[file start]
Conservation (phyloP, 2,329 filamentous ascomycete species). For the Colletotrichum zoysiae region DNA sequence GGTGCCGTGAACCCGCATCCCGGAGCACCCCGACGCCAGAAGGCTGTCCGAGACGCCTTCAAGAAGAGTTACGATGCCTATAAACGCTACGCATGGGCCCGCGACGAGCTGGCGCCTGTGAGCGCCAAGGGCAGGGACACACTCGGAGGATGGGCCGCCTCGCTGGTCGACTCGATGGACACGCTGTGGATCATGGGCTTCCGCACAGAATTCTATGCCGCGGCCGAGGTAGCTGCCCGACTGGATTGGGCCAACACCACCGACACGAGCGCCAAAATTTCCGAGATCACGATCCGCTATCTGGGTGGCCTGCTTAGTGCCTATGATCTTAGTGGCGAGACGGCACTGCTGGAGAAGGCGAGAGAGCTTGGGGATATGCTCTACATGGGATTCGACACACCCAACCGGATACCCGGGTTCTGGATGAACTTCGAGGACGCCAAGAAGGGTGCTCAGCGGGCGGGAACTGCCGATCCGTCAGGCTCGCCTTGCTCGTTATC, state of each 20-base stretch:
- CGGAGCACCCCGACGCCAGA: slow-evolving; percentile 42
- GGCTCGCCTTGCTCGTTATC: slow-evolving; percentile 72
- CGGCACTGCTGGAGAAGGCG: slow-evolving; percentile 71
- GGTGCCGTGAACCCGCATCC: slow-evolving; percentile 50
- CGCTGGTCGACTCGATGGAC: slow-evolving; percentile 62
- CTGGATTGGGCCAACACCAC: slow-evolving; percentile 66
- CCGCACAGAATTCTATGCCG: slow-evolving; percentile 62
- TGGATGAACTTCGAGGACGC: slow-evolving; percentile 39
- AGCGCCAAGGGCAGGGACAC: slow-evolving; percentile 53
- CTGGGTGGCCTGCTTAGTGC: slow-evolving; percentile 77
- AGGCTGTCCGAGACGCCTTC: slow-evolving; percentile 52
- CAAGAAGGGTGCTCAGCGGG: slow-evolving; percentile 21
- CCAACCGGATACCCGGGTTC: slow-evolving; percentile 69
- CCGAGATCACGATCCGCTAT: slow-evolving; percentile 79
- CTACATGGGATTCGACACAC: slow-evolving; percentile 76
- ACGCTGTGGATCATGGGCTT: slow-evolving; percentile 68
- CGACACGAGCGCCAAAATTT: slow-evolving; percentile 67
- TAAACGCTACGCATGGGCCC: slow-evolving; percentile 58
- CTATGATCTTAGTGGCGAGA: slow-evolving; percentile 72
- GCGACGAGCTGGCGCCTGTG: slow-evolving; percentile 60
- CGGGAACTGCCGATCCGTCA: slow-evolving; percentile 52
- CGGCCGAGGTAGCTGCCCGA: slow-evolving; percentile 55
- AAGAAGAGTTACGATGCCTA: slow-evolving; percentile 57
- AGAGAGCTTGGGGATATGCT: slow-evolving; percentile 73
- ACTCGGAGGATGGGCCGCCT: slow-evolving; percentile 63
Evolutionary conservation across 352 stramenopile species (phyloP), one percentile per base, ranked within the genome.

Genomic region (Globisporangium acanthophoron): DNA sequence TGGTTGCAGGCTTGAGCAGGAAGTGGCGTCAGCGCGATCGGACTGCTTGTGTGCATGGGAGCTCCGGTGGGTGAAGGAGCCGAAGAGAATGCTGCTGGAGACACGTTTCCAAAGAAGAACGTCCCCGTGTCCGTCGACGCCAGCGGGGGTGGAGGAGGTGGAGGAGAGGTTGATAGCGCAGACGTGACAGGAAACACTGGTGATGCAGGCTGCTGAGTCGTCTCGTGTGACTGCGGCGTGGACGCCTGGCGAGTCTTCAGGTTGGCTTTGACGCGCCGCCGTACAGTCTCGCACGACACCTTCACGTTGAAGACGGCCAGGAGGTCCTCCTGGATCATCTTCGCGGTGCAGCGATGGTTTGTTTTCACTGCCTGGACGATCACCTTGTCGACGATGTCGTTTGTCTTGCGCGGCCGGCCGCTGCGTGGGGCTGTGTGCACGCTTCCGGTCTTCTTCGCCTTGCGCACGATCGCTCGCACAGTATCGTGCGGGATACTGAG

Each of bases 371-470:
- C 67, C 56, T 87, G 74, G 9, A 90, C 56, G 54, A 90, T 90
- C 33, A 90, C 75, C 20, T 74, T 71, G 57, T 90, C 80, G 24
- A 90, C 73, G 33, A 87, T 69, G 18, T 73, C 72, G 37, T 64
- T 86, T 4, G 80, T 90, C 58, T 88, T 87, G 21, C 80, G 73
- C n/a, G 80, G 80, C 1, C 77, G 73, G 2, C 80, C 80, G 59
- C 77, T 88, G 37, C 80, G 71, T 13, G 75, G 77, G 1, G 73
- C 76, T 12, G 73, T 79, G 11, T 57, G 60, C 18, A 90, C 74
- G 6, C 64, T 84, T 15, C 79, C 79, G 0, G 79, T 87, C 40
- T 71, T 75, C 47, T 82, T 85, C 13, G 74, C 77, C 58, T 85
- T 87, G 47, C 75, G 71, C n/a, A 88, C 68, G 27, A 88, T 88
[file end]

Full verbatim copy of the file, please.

Conservation (phyloP, 2,329 filamentous ascomycete species). For the Colletotrichum zoysiae region DNA sequence GGTGCCGTGAACCCGCATCCCGGAGCACCCCGACGCCAGAAGGCTGTCCGAGACGCCTTCAAGAAGAGTTACGATGCCTATAAACGCTACGCATGGGCCCGCGACGAGCTGGCGCCTGTGAGCGCCAAGGGCAGGGACACACTCGGAGGATGGGCCGCCTCGCTGGTCGACTCGATGGACACGCTGTGGATCATGGGCTTCCGCACAGAATTCTATGCCGCGGCCGAGGTAGCTGCCCGACTGGATTGGGCCAACACCACCGACACGAGCGCCAAAATTTCCGAGATCACGATCCGCTATCTGGGTGGCCTGCTTAGTGCCTATGATCTTAGTGGCGAGACGGCACTGCTGGAGAAGGCGAGAGAGCTTGGGGATATGCTCTACATGGGATTCGACACACCCAACCGGATACCCGGGTTCTGGATGAACTTCGAGGACGCCAAGAAGGGTGCTCAGCGGGCGGGAACTGCCGATCCGTCAGGCTCGCCTTGCTCGTTATC, state of each 20-base stretch:
- CGGAGCACCCCGACGCCAGA: slow-evolving; percentile 42
- GGCTCGCCTTGCTCGTTATC: slow-evolving; percentile 72
- CGGCACTGCTGGAGAAGGCG: slow-evolving; percentile 71
- GGTGCCGTGAACCCGCATCC: slow-evolving; percentile 50
- CGCTGGTCGACTCGATGGAC: slow-evolving; percentile 62
- CTGGATTGGGCCAACACCAC: slow-evolving; percentile 66
- CCGCACAGAATTCTATGCCG: slow-evolving; percentile 62
- TGGATGAACTTCGAGGACGC: slow-evolving; percentile 39
- AGCGCCAAGGGCAGGGACAC: slow-evolving; percentile 53
- CTGGGTGGCCTGCTTAGTGC: slow-evolving; percentile 77
- AGGCTGTCCGAGACGCCTTC: slow-evolving; percentile 52
- CAAGAAGGGTGCTCAGCGGG: slow-evolving; percentile 21
- CCAACCGGATACCCGGGTTC: slow-evolving; percentile 69
- CCGAGATCACGATCCGCTAT: slow-evolving; percentile 79
- CTACATGGGATTCGACACAC: slow-evolving; percentile 76
- ACGCTGTGGATCATGGGCTT: slow-evolving; percentile 68
- CGACACGAGCGCCAAAATTT: slow-evolving; percentile 67
- TAAACGCTACGCATGGGCCC: slow-evolving; percentile 58
- CTATGATCTTAGTGGCGAGA: slow-evolving; percentile 72
- GCGACGAGCTGGCGCCTGTG: slow-evolving; percentile 60
- CGGGAACTGCCGATCCGTCA: slow-evolving; percentile 52
- CGGCCGAGGTAGCTGCCCGA: slow-evolving; percentile 55
- AAGAAGAGTTACGATGCCTA: slow-evolving; percentile 57
- AGAGAGCTTGGGGATATGCT: slow-evolving; percentile 73
- ACTCGGAGGATGGGCCGCCT: slow-evolving; percentile 63
Evolutionary conservation across 352 stramenopile species (phyloP), one percentile per base, ranked within the genome.

Genomic region (Globisporangium acanthophoron): DNA sequence TGGTTGCAGGCTTGAGCAGGAAGTGGCGTCAGCGCGATCGGACTGCTTGTGTGCATGGGAGCTCCGGTGGGTGAAGGAGCCGAAGAGAATGCTGCTGGAGACACGTTTCCAAAGAAGAACGTCCCCGTGTCCGTCGACGCCAGCGGGGGTGGAGGAGGTGGAGGAGAGGTTGATAGCGCAGACGTGACAGGAAACACTGGTGATGCAGGCTGCTGAGTCGTCTCGTGTGACTGCGGCGTGGACGCCTGGCGAGTCTTCAGGTTGGCTTTGACGCGCCGCCGTACAGTCTCGCACGACACCTTCACGTTGAAGACGGCCAGGAGGTCCTCCTGGATCATCTTCGCGGTGCAGCGATGGTTTGTTTTCACTGCCTGGACGATCACCTTGTCGACGATGTCGTTTGTCTTGCGCGGCCGGCCGCTGCGTGGGGCTGTGTGCACGCTTCCGGTCTTCTTCGCCTTGCGCACGATCGCTCGCACAGTATCGTGCGGGATACTGAG

Each of bases 371-470:
- C 67, C 56, T 87, G 74, G 9, A 90, C 56, G 54, A 90, T 90
- C 33, A 90, C 75, C 20, T 74, T 71, G 57, T 90, C 80, G 24
- A 90, C 73, G 33, A 87, T 69, G 18, T 73, C 72, G 37, T 64
- T 86, T 4, G 80, T 90, C 58, T 88, T 87, G 21, C 80, G 73
- C n/a, G 80, G 80, C 1, C 77, G 73, G 2, C 80, C 80, G 59
- C 77, T 88, G 37, C 80, G 71, T 13, G 75, G 77, G 1, G 73
- C 76, T 12, G 73, T 79, G 11, T 57, G 60, C 18, A 90, C 74
- G 6, C 64, T 84, T 15, C 79, C 79, G 0, G 79, T 87, C 40
- T 71, T 75, C 47, T 82, T 85, C 13, G 74, C 77, C 58, T 85
- T 87, G 47, C 75, G 71, C n/a, A 88, C 68, G 27, A 88, T 88